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“Bite-Size Bits of Local, National, and Global History”
“Bite-Size Bits of Local, National, and Global History”
Near Manzanita in Tillamook County, Oregon — The American West (Northwest)
 

Uncanny Neahkahnie

Place of Mystery And Romance

 
 
Uncanny Neahkahnie Marker image. Click for full size.
By Barry Swackhamer, September 22, 2017
1. Uncanny Neahkahnie Marker
Captions: (bottom left) Local man holding a large chunk of beeswax, 1955.; (bottom right) The wreck brought European materials to the local native People. Some of the more than 1,500 shards of porcelain found so far had been made into tools and spear points.
Inscription. Neahkahnie Mountain has been the subject of stories and legends for hundred of years. From Spanish galleons to buried treasure, the Mountain resonates with mystery and romance. How many of these stories are true? What do you think?

The Beeswax Wreck
Early in the 1800's, local native People brought beeswax to Astoria to trade. There were no honeybees here then - so were did the beeswax come from? They said it came from a big ship that had washed up on Nehalem Spit.
People have continued to find beeswax here, along with teak ship timbers and Chinese porcelain. Today, archaeologists say the ship was a Spanish galleon, one of hundreds that brought exotic goods from the Philippines to Mexico in exchange for New World silver between 1565 and 1815.
Beeswax was especially valuable because candles were an important light source. Scientists theorize that a tsunami in 1700 may have scattered the wax and possibly the wreck, as well.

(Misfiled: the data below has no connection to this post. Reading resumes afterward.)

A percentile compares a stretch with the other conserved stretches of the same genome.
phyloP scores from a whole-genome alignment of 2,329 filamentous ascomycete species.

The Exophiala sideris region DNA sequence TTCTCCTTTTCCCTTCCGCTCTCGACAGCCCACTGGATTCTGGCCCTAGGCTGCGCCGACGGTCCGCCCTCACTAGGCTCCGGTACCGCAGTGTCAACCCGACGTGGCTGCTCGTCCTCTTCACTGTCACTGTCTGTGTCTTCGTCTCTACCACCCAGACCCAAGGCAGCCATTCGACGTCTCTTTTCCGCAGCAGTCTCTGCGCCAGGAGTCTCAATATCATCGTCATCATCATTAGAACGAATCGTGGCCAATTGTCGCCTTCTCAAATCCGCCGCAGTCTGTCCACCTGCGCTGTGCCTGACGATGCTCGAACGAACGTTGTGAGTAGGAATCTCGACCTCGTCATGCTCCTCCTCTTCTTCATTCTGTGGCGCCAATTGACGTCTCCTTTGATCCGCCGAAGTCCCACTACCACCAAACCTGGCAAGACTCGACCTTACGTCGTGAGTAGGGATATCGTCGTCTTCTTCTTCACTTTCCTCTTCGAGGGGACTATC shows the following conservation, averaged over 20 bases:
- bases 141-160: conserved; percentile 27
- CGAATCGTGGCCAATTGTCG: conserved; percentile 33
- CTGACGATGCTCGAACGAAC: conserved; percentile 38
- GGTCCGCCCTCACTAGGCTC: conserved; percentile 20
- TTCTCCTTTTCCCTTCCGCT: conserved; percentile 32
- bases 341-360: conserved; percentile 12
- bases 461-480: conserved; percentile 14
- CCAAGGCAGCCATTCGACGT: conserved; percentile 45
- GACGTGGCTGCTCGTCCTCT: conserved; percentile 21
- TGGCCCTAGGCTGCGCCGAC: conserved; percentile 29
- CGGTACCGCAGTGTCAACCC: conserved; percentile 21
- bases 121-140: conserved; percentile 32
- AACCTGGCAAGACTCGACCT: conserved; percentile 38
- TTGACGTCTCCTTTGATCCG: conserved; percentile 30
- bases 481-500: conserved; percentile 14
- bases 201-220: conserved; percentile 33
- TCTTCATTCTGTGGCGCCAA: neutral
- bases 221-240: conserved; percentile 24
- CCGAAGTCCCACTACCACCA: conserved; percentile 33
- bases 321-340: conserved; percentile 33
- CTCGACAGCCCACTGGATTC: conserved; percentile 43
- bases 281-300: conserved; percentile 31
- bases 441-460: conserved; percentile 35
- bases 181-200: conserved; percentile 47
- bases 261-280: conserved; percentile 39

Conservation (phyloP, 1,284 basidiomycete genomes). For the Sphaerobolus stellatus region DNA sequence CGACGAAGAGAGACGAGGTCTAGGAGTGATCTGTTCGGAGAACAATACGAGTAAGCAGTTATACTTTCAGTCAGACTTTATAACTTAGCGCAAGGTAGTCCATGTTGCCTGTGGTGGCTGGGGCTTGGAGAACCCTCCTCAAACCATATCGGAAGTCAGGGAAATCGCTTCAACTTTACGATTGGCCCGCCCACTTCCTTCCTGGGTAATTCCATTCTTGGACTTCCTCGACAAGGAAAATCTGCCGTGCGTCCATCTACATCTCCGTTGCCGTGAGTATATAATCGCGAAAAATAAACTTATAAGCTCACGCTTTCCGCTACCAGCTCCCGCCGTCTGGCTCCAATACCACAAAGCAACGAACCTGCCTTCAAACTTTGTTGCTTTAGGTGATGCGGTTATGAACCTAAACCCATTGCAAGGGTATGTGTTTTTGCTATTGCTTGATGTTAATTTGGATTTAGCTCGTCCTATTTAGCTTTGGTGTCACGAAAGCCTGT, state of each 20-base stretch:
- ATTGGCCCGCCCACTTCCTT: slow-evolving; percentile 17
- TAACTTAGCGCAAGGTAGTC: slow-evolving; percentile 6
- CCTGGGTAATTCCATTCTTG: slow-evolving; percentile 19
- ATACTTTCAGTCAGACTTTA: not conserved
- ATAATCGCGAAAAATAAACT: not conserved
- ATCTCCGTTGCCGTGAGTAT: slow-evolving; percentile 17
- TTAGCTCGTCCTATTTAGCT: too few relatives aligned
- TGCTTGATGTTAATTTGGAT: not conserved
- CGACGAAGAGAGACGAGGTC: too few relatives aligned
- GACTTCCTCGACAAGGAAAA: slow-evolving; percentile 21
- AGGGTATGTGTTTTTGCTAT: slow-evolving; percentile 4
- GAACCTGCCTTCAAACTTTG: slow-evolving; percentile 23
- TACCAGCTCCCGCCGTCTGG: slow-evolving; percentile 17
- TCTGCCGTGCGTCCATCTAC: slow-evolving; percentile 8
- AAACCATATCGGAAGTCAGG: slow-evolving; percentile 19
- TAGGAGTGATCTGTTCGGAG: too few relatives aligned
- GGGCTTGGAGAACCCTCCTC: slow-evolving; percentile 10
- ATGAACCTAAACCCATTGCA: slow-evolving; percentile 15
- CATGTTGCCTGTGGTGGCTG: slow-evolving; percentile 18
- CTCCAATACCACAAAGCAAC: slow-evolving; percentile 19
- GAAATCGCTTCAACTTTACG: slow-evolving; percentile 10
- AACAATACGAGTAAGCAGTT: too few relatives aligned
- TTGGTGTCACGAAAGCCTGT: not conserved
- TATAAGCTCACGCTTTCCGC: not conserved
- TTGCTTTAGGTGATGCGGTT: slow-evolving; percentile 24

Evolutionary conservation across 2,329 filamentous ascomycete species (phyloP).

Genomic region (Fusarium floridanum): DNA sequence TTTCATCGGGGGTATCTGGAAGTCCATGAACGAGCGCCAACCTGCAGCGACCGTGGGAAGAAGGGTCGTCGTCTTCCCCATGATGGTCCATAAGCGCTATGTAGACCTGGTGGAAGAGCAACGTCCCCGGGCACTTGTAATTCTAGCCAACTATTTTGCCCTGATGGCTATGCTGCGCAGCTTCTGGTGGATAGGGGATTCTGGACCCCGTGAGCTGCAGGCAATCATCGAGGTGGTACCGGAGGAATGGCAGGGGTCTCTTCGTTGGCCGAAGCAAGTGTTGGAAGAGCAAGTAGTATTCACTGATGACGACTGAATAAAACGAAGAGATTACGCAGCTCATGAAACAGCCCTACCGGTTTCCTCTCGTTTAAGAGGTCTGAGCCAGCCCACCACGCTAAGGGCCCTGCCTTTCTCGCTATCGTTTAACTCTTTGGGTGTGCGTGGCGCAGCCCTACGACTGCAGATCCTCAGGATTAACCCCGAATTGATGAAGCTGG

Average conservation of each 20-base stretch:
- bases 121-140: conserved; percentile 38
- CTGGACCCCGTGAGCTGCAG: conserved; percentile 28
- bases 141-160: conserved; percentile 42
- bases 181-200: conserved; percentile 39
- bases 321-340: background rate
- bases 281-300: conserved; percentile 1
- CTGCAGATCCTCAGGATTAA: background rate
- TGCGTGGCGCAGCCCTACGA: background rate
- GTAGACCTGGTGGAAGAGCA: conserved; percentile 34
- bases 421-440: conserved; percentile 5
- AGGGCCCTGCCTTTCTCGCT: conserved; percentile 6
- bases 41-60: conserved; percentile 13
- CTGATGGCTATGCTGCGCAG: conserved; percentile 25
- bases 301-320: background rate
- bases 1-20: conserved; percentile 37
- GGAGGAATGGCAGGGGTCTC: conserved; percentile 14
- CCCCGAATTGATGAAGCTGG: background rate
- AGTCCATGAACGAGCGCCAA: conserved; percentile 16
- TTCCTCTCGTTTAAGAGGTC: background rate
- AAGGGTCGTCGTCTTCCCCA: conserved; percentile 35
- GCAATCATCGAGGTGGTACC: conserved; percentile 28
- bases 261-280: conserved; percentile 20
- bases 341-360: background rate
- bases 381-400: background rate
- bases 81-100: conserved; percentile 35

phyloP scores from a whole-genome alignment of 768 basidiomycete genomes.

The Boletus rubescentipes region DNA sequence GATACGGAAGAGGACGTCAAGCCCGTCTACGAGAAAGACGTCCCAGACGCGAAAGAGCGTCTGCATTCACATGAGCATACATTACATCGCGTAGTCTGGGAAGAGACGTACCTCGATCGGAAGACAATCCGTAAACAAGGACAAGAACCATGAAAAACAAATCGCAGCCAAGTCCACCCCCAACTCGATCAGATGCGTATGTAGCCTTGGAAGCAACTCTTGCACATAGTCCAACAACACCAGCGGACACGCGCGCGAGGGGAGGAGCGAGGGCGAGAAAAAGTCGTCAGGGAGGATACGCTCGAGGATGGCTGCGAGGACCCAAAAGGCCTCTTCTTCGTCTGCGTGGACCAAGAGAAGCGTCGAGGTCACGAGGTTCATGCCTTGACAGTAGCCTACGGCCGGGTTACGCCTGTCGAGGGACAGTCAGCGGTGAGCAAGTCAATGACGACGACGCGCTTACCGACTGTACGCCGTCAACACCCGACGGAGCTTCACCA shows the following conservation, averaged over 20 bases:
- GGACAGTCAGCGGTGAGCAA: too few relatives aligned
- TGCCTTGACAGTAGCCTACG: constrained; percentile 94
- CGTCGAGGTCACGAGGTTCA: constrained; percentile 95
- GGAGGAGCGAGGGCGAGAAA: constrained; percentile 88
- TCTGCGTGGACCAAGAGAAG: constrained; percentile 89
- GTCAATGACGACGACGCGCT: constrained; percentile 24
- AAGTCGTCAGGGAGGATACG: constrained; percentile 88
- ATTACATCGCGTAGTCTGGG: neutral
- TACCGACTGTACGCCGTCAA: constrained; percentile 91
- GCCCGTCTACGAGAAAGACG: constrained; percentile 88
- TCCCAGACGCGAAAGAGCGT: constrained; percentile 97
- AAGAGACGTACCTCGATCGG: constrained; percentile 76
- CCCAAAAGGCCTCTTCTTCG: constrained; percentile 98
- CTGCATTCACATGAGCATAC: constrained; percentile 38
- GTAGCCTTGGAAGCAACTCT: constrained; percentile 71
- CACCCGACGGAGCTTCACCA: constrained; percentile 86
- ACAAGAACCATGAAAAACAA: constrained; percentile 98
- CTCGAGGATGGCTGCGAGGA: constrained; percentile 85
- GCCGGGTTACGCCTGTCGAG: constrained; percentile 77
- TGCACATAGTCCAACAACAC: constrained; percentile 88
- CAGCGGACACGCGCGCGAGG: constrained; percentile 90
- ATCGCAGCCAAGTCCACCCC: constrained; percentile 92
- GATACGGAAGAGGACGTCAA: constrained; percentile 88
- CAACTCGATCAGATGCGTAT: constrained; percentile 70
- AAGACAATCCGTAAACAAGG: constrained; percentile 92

Still-Hidden Treasure
The local native People told another story: There's a pirate treasure trunk buried on the Mountain! The spot is marked with an inscribed rock and guarded by the ghost of a man who was buried with the treasure.
Treasure hunters have searched the Mountain, finding stones with markings, like this one (top center) - but no treasure.
Uncanny Neahkahnie Marker image. Click for full size.
By Barry Swackhamer, September 22, 2017
2. Uncanny Neahkahnie Marker
Theories and tale still abound. The State Land Board called a halt to treasure hunting in 1989.

Mysterious Shipwreck
On a clear, calm, sunny day in October of 1913, the Glenesslin sailed onto the rocks of Neahkahnie Mountain and eventually sank. Did the ship get caught in a current or a wind pattern? Or did the captain sail into the Mountain on purpose? Nobody knows.
 
Erected by Oregon Department of Transportation.
 
Location. 45° 44.603′ N, 123° 57.485′ W. Marker is near Manzanita, Oregon, in Tillamook County. Marker is on Oregon Coast Highway (Route 101) near Meadow Loop, on the left when traveling north. Touch for map. Marker is in this post office area: Manzanita OR 97130, United States of America.
 
Other nearby markers. At least 8 other markers are within walking distance of this marker. The First People (here, next to this marker); From Footpath to Highway (a few steps from this marker); Safety and Beauty (within shouting distance of this marker); Oswald West (about 800 feet away, measured in a direct line); Neahkahnie Mountain (about 800 feet away); a different marker also named Oswald West (about 800 feet away); Roosevelt Elk (about 800 feet away); In Harmony with Nature (about 800 feet away). Touch for a list and map of all markers in Manzanita.
 
Categories. Waterways & Vessels
 
Uncanny Neahkahnie Marker image. Click for full size.
By Barry Swackhamer, September 22, 2017
3. Uncanny Neahkahnie Marker
Neahkahnie Beach in the background
Neahkahnie Beach from the viewpoint image. Click for full size.
By Barry Swackhamer, September 22, 2017
4. Neahkahnie Beach from the viewpoint
 
 
Credits. This page was last revised on February 5, 2018. This page originally submitted on February 4, 2018, by Barry Swackhamer of San Jose, California. This page has been viewed 61 times since then. Photos:   1, 2, 3, 4. submitted on February 4, 2018, by Barry Swackhamer of San Jose, California.
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